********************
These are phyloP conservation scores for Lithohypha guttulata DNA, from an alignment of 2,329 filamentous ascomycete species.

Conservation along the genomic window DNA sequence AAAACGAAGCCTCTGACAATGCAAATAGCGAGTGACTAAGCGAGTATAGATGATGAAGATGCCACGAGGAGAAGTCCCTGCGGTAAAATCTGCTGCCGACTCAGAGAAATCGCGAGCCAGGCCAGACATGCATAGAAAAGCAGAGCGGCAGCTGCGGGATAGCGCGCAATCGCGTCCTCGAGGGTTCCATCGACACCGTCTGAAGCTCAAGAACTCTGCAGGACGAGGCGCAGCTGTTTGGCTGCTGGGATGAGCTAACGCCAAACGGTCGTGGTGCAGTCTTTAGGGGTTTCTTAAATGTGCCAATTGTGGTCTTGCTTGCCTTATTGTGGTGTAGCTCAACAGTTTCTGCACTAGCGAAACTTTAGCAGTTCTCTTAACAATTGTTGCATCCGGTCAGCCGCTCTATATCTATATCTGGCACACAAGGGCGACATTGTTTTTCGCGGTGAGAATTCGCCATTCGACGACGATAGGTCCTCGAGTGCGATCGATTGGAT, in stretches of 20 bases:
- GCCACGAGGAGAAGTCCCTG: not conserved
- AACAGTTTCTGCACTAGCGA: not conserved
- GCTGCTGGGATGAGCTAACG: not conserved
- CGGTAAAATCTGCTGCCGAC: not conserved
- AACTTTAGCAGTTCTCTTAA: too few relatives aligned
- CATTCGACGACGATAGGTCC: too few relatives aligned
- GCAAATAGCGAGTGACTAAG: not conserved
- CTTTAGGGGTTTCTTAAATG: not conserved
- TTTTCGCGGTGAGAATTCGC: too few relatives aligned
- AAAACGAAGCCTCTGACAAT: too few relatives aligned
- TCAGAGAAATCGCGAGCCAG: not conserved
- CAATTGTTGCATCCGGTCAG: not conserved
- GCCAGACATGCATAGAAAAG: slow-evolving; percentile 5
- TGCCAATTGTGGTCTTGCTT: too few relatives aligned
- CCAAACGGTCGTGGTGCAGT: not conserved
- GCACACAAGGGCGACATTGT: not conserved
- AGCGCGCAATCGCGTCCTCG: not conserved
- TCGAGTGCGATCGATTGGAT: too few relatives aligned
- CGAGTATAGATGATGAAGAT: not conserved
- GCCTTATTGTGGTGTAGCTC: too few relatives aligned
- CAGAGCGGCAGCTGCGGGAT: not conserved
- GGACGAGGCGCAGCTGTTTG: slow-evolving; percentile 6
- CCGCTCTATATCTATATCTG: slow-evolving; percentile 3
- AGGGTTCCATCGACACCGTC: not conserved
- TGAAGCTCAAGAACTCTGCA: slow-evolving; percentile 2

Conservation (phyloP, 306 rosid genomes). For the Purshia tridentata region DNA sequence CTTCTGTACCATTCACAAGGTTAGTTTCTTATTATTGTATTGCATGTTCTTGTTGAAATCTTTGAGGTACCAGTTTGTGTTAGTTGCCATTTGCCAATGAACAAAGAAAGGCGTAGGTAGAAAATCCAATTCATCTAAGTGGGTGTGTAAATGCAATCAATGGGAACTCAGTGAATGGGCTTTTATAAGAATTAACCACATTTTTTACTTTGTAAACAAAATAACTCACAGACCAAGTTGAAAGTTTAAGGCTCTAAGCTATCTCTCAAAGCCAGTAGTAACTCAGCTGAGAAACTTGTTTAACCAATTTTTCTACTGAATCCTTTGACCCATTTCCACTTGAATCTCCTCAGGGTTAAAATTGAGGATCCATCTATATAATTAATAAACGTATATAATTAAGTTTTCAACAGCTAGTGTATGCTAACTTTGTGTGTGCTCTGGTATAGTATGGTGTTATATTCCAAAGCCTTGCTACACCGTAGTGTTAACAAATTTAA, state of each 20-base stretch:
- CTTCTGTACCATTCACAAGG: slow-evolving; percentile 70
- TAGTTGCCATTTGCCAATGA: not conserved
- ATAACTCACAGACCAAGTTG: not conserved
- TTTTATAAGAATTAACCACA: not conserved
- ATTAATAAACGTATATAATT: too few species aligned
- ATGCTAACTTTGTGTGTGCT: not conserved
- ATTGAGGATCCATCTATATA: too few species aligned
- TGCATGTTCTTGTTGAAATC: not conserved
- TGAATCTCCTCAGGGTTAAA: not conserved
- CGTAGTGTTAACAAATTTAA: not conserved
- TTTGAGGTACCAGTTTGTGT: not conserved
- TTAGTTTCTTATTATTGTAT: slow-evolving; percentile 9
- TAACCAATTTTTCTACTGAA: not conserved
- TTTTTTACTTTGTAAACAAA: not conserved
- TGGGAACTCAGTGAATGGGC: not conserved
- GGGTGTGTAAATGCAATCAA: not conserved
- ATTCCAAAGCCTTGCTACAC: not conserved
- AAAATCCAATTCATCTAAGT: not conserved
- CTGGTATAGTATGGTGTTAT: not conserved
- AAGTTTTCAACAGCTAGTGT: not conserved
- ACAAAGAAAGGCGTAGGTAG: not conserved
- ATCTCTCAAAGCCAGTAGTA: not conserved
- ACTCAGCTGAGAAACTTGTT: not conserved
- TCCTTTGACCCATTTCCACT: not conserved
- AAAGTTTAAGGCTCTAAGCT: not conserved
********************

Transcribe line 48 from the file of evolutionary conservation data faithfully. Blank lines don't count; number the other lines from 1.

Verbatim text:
- AAGTTTTCAACAGCTAGTGT: not conserved